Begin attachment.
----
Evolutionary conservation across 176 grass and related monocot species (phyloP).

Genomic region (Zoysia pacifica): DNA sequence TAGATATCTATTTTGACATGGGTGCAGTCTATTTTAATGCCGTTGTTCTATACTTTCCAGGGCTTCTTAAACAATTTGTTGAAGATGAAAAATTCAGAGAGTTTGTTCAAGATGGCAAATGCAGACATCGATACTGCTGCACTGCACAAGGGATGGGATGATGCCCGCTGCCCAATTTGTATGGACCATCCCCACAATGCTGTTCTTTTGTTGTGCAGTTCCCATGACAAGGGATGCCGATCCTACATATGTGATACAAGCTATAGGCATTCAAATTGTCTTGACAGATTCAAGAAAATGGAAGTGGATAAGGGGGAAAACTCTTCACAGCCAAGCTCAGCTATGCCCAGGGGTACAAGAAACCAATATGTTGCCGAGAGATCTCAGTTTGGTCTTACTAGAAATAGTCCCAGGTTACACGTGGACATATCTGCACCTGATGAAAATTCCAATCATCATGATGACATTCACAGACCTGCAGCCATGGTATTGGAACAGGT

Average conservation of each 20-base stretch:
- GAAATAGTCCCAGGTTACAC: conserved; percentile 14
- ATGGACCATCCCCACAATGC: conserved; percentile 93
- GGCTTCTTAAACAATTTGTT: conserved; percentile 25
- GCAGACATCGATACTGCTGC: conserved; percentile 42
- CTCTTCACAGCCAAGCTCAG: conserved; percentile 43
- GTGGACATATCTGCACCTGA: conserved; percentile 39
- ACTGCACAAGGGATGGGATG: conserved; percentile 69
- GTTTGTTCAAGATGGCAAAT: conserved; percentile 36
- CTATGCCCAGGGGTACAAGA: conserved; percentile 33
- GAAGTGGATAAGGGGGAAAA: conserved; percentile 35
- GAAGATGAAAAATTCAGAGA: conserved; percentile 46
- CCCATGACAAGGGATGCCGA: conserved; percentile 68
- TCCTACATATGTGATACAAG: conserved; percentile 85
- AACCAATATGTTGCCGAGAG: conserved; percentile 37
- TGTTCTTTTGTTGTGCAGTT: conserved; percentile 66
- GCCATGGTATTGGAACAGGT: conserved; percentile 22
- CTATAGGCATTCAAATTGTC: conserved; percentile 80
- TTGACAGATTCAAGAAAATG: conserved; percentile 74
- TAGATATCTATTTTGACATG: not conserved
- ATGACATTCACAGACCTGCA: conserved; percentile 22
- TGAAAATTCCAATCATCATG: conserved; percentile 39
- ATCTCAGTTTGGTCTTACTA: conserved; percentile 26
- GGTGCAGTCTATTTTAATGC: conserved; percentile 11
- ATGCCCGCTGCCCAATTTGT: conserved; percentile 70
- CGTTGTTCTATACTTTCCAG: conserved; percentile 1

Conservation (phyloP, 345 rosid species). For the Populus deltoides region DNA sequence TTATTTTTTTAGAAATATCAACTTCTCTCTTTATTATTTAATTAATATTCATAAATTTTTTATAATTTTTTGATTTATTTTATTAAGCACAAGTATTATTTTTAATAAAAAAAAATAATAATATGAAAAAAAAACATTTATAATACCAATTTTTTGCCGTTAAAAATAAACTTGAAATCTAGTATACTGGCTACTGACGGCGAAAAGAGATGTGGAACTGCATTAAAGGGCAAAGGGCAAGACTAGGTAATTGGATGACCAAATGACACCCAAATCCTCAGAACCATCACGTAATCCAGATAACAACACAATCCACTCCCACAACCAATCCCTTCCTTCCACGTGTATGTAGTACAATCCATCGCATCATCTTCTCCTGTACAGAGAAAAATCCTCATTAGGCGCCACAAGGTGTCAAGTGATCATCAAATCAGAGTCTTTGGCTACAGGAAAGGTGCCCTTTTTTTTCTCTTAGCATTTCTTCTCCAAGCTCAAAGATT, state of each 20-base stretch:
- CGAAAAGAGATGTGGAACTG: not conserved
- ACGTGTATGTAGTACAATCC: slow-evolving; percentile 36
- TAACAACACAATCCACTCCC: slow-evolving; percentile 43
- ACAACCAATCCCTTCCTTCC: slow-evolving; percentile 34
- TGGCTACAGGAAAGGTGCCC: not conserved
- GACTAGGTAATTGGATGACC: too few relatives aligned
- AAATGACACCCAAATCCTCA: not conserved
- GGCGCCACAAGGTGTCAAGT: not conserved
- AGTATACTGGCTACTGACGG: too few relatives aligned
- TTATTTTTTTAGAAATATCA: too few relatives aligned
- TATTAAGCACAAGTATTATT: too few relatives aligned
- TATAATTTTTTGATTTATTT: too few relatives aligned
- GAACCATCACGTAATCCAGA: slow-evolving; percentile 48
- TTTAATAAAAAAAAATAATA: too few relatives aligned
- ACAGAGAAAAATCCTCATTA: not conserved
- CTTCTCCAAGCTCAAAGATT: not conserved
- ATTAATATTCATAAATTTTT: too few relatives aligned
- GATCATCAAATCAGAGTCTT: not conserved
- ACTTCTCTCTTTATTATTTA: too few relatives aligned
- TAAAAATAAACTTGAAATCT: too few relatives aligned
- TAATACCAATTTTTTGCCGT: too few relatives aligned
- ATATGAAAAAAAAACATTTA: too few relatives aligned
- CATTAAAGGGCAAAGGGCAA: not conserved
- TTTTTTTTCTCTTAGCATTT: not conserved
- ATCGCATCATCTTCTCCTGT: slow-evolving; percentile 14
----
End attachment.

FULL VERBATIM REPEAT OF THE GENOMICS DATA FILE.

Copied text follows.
Evolutionary conservation across 176 grass and related monocot species (phyloP).

Genomic region (Zoysia pacifica): DNA sequence TAGATATCTATTTTGACATGGGTGCAGTCTATTTTAATGCCGTTGTTCTATACTTTCCAGGGCTTCTTAAACAATTTGTTGAAGATGAAAAATTCAGAGAGTTTGTTCAAGATGGCAAATGCAGACATCGATACTGCTGCACTGCACAAGGGATGGGATGATGCCCGCTGCCCAATTTGTATGGACCATCCCCACAATGCTGTTCTTTTGTTGTGCAGTTCCCATGACAAGGGATGCCGATCCTACATATGTGATACAAGCTATAGGCATTCAAATTGTCTTGACAGATTCAAGAAAATGGAAGTGGATAAGGGGGAAAACTCTTCACAGCCAAGCTCAGCTATGCCCAGGGGTACAAGAAACCAATATGTTGCCGAGAGATCTCAGTTTGGTCTTACTAGAAATAGTCCCAGGTTACACGTGGACATATCTGCACCTGATGAAAATTCCAATCATCATGATGACATTCACAGACCTGCAGCCATGGTATTGGAACAGGT

Average conservation of each 20-base stretch:
- GAAATAGTCCCAGGTTACAC: conserved; percentile 14
- ATGGACCATCCCCACAATGC: conserved; percentile 93
- GGCTTCTTAAACAATTTGTT: conserved; percentile 25
- GCAGACATCGATACTGCTGC: conserved; percentile 42
- CTCTTCACAGCCAAGCTCAG: conserved; percentile 43
- GTGGACATATCTGCACCTGA: conserved; percentile 39
- ACTGCACAAGGGATGGGATG: conserved; percentile 69
- GTTTGTTCAAGATGGCAAAT: conserved; percentile 36
- CTATGCCCAGGGGTACAAGA: conserved; percentile 33
- GAAGTGGATAAGGGGGAAAA: conserved; percentile 35
- GAAGATGAAAAATTCAGAGA: conserved; percentile 46
- CCCATGACAAGGGATGCCGA: conserved; percentile 68
- TCCTACATATGTGATACAAG: conserved; percentile 85
- AACCAATATGTTGCCGAGAG: conserved; percentile 37
- TGTTCTTTTGTTGTGCAGTT: conserved; percentile 66
- GCCATGGTATTGGAACAGGT: conserved; percentile 22
- CTATAGGCATTCAAATTGTC: conserved; percentile 80
- TTGACAGATTCAAGAAAATG: conserved; percentile 74
- TAGATATCTATTTTGACATG: not conserved
- ATGACATTCACAGACCTGCA: conserved; percentile 22
- TGAAAATTCCAATCATCATG: conserved; percentile 39
- ATCTCAGTTTGGTCTTACTA: conserved; percentile 26
- GGTGCAGTCTATTTTAATGC: conserved; percentile 11
- ATGCCCGCTGCCCAATTTGT: conserved; percentile 70
- CGTTGTTCTATACTTTCCAG: conserved; percentile 1

Conservation (phyloP, 345 rosid species). For the Populus deltoides region DNA sequence TTATTTTTTTAGAAATATCAACTTCTCTCTTTATTATTTAATTAATATTCATAAATTTTTTATAATTTTTTGATTTATTTTATTAAGCACAAGTATTATTTTTAATAAAAAAAAATAATAATATGAAAAAAAAACATTTATAATACCAATTTTTTGCCGTTAAAAATAAACTTGAAATCTAGTATACTGGCTACTGACGGCGAAAAGAGATGTGGAACTGCATTAAAGGGCAAAGGGCAAGACTAGGTAATTGGATGACCAAATGACACCCAAATCCTCAGAACCATCACGTAATCCAGATAACAACACAATCCACTCCCACAACCAATCCCTTCCTTCCACGTGTATGTAGTACAATCCATCGCATCATCTTCTCCTGTACAGAGAAAAATCCTCATTAGGCGCCACAAGGTGTCAAGTGATCATCAAATCAGAGTCTTTGGCTACAGGAAAGGTGCCCTTTTTTTTCTCTTAGCATTTCTTCTCCAAGCTCAAAGATT, state of each 20-base stretch:
- CGAAAAGAGATGTGGAACTG: not conserved
- ACGTGTATGTAGTACAATCC: slow-evolving; percentile 36
- TAACAACACAATCCACTCCC: slow-evolving; percentile 43
- ACAACCAATCCCTTCCTTCC: slow-evolving; percentile 34
- TGGCTACAGGAAAGGTGCCC: not conserved
- GACTAGGTAATTGGATGACC: too few relatives aligned
- AAATGACACCCAAATCCTCA: not conserved
- GGCGCCACAAGGTGTCAAGT: not conserved
- AGTATACTGGCTACTGACGG: too few relatives aligned
- TTATTTTTTTAGAAATATCA: too few relatives aligned
- TATTAAGCACAAGTATTATT: too few relatives aligned
- TATAATTTTTTGATTTATTT: too few relatives aligned
- GAACCATCACGTAATCCAGA: slow-evolving; percentile 48
- TTTAATAAAAAAAAATAATA: too few relatives aligned
- ACAGAGAAAAATCCTCATTA: not conserved
- CTTCTCCAAGCTCAAAGATT: not conserved
- ATTAATATTCATAAATTTTT: too few relatives aligned
- GATCATCAAATCAGAGTCTT: not conserved
- ACTTCTCTCTTTATTATTTA: too few relatives aligned
- TAAAAATAAACTTGAAATCT: too few relatives aligned
- TAATACCAATTTTTTGCCGT: too few relatives aligned
- ATATGAAAAAAAAACATTTA: too few relatives aligned
- CATTAAAGGGCAAAGGGCAA: not conserved
- TTTTTTTTCTCTTAGCATTT: not conserved
- ATCGCATCATCTTCTCCTGT: slow-evolving; percentile 14